There's no other way to put this: Magneto is quite simply the greatest X-Men villain of all-time. Everyone has their favorites and I've loved many of them: Mr. Sinister, Apocalypse, the Hellfire Club, the Brotherhood of Evil Mutants and so on. But Magneto always tops the list of X-villains, almost without question. And it isn't just because of his nearly-limitless power; it is because he is a sympathetic villain who did terrible things but you could see where he was coming from. And his friend/enemy status with Xavier made him interesting. This is the dynamic we've seen a lot of in the X-Men films whether it is the adversarial relationship between Stewart and Ian McKellan or the more friendly (at first) dynamic between McAvoy and Michael Fassbender. Both UK actors have brought a lot to the character of Magneto, who for the most part has made it through the films without any dings on him. (The depowering in Last Stand is the only one.) Magneto is the more interesting between him and Xavier because of his backstory and motivations, both of which McKellan and Fassbender have made great use of. In the elder Magneto's case he is a wizened old pro-mutant rights terrorist, fully realized in his powers and ruthless in their use. Fassbender's portrayal is more raw and exposed, not yet as removed from his horrifying experiences in World War II and while he doesn't quite have the elder role's powers he makes up for it with seething anger. Magneto has become a much more complex character than many comic book adversaries as a result of these two fine actors' work.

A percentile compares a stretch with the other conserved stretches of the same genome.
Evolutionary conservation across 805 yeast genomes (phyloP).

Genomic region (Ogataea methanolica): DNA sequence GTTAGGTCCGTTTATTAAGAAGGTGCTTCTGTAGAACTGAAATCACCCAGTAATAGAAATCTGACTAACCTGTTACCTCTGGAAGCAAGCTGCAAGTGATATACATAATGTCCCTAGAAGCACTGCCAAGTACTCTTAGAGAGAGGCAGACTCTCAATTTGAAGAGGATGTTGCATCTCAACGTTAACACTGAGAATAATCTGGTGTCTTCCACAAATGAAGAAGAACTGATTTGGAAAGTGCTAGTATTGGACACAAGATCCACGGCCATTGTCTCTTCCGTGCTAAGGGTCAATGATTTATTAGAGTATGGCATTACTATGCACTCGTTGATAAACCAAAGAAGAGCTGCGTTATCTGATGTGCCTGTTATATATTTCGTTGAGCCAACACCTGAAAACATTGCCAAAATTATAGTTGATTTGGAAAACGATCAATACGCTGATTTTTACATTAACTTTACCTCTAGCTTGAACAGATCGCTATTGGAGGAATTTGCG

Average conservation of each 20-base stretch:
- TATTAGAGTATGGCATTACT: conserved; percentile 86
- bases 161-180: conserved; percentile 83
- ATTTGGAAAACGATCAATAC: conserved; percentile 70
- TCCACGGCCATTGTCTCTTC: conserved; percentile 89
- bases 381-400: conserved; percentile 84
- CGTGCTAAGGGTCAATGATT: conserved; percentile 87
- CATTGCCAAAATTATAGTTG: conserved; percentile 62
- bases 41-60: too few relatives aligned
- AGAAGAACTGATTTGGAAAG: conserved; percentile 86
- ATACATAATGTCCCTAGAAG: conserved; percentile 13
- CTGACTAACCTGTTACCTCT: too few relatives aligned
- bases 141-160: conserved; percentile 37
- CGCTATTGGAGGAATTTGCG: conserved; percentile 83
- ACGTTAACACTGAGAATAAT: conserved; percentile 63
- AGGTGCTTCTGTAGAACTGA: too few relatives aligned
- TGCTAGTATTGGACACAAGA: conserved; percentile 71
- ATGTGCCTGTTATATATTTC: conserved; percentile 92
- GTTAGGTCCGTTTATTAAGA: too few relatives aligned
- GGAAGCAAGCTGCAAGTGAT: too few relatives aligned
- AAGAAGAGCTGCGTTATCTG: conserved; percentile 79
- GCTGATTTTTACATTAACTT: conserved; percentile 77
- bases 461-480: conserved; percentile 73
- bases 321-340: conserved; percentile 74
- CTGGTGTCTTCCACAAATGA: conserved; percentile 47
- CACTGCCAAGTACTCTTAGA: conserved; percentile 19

#1: Wolverine (Hugh Jackman)